In the CFT language, we are usually unimpressed by such a large size of the glueball because we believe that the locality in the bulk has very little to do with features that are easy to see on the CFT size. However, Samir wants us to believe that the bound state called a "black hole" has a comparable level of non-locality to its radius.

I actually believe that he may be right in some sense, but the effective physics for most probes will be as local as GR leads us to believe. How can we have physics that is simultaneously almost local as well as very nonlocal? Recall that in Matrix theory, the required bound state of N D0-branes has a radius that scales like N^{1/3} in eleven-dimensional Planck units. It becomes infinite as N goes to infinity; nevertheless, it should describe a graviton in 11 dimensions which is essentially a point-like object.

Something similar must be happening in Samir's picture if it is correct. His picture of the black hole looks extremely non-local but when you try to calculate some typical process, you will find out that physics may be described, with a rather good accuracy, as local physics that follows from general relativity, including the horizon. However, the non-locality as envisioned by Samir may still be used to guarantee that the information may slowly escape from the black hole interior and be encoded in the outgoing Hawking radiation.

It is rather hard to prove this picture although it may very well be correct. The truth is that we have not really understood, in some intuitive way, why the huge fluffy bound states of D0-branes in Matrix theory behave so incredibly locally. I also believe that we should first understand how the large bound state of N D0-branes may be approximately described as a bound state of smaller number of bound states, each of them being "approximately" gauge-invariant under a smaller gauge group. Also, we should understand the scaling of "N" as a kind of generalized renormalization group flow.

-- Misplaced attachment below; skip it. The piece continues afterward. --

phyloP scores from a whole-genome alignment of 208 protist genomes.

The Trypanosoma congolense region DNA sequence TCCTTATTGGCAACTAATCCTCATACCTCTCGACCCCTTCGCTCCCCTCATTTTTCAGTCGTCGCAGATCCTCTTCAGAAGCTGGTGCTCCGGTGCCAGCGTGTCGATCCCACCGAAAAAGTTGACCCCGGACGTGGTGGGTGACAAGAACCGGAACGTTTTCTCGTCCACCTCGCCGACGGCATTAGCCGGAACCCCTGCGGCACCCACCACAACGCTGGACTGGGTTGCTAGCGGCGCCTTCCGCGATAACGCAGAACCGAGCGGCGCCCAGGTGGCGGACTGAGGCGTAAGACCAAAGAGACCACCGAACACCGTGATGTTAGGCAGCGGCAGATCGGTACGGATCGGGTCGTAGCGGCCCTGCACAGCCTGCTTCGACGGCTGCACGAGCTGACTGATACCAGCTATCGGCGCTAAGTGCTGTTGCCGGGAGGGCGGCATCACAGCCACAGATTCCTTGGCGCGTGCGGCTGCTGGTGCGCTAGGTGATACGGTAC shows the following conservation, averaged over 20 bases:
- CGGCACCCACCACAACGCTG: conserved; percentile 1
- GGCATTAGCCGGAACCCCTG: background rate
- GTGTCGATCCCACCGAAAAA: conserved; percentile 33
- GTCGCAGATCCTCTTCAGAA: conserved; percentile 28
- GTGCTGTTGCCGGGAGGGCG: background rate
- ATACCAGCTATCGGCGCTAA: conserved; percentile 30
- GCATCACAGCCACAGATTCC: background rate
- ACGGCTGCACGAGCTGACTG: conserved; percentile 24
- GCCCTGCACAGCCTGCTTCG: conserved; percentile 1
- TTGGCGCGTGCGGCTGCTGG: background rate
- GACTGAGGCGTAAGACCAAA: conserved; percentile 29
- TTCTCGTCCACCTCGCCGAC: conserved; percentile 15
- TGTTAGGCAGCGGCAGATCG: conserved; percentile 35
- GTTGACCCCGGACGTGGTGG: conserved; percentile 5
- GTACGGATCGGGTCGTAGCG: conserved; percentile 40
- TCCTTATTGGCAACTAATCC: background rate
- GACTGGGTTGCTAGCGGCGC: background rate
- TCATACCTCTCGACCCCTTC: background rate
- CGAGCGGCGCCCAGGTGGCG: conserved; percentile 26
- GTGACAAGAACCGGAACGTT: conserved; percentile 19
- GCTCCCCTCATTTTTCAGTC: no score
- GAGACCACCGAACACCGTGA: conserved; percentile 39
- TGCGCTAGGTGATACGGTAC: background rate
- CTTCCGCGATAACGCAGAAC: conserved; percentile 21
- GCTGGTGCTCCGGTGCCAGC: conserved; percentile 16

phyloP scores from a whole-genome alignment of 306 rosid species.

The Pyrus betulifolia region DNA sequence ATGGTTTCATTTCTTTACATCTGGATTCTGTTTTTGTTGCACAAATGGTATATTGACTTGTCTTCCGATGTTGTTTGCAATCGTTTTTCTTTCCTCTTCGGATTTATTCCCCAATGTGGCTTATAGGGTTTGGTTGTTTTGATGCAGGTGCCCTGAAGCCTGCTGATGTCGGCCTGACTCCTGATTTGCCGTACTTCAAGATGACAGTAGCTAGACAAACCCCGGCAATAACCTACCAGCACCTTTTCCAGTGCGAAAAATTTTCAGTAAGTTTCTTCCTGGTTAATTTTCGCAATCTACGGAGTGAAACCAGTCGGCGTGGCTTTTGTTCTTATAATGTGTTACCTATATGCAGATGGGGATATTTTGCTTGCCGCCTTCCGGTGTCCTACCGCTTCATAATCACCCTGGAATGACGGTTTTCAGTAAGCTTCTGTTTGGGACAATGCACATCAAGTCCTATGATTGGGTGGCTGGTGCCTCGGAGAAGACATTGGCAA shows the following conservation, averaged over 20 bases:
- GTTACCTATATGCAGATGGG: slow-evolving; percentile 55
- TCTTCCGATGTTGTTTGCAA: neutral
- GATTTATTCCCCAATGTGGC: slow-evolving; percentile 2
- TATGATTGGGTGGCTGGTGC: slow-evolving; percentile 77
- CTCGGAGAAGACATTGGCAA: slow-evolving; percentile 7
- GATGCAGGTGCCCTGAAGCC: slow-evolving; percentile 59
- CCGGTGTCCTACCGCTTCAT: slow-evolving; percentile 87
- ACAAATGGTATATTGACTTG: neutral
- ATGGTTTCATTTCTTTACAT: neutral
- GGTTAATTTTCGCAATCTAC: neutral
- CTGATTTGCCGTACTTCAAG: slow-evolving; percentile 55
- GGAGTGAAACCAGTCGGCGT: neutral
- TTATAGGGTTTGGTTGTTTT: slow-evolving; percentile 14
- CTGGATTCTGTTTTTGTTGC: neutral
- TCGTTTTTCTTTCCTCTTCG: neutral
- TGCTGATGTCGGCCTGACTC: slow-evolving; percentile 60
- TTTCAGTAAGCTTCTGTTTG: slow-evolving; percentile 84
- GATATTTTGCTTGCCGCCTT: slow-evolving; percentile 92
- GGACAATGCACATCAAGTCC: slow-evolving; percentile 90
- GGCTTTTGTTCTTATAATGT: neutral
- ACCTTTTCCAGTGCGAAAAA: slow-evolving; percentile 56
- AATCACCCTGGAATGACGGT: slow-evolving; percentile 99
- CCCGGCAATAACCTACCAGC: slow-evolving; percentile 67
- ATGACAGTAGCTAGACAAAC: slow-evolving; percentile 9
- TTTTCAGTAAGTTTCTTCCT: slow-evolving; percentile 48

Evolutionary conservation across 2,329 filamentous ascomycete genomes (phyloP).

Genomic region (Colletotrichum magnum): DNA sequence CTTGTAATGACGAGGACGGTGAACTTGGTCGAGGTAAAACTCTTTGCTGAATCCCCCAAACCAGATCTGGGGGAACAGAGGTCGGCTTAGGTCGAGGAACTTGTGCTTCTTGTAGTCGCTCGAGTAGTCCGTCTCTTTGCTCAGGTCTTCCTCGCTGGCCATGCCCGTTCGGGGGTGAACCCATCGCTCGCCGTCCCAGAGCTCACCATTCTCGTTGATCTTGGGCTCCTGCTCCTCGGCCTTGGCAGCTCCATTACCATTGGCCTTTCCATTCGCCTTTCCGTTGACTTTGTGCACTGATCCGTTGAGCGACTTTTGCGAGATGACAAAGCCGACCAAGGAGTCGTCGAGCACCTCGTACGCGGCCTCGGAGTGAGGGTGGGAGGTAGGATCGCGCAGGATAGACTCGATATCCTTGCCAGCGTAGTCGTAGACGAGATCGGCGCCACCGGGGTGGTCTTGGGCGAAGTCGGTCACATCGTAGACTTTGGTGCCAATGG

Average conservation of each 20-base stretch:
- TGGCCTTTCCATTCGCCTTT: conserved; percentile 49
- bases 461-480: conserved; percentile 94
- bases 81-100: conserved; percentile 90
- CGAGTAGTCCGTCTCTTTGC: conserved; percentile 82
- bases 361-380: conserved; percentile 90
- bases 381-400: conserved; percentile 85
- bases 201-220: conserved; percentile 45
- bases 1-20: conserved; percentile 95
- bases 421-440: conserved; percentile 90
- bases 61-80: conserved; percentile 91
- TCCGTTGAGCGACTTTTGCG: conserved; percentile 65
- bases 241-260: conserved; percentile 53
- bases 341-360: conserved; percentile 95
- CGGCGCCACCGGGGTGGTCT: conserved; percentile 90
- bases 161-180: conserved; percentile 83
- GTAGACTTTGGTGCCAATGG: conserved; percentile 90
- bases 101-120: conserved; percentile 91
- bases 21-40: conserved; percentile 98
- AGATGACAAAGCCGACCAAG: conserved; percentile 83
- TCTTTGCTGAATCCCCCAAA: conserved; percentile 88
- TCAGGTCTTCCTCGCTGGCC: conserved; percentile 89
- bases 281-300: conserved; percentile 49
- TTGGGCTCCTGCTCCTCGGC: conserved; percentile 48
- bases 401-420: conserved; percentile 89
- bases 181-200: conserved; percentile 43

Even though the local physics involving the bound states of D0-branes essentially follows from dualities and M-theory, the best picture how to explain this apparent "miracle" is to argue that most of the D0-branes' wavefunction that is spread to large distances actually arise from some very high-frequency degrees of freedom whose effect is averaged out if you probe the system with any reasonable, finite energy probe. (It would be nice to know how to "integrate them out" and use approximate degrees of freedom in which the bound state looks small.) The same comment applies to strings in perturbative expansion themselves: their squared average size is also logarithmically divergent, but this divergence is regulated if we impose a UV cutoff on the worldsheet - something that is interpreted, in this particular case, as a UV cutoff in spacetime.

Someone should try to describe the functioning of these ideas in a slightly more coherent and quantitative fashion. Such a complete answer should illuminate the following questions:

- are gauge-non-invariant states good degrees of freedom to describe the black hole interior in the dual CFT description?
- what kinds of objects are able to probe this fine structure? What are the length scales of non-locality measured by various probes?
- is there an explicit link between Samir's fractional branes and the gauge-non-invariant ingredients of the black hole?
- can you evaluate the total amount of information per unit time that the non-local part of dynamics is able to emit from the black hole?
- do you solve the information paradox by a careful compromise and interrelations between the black hole's local and non-local dynamical processes?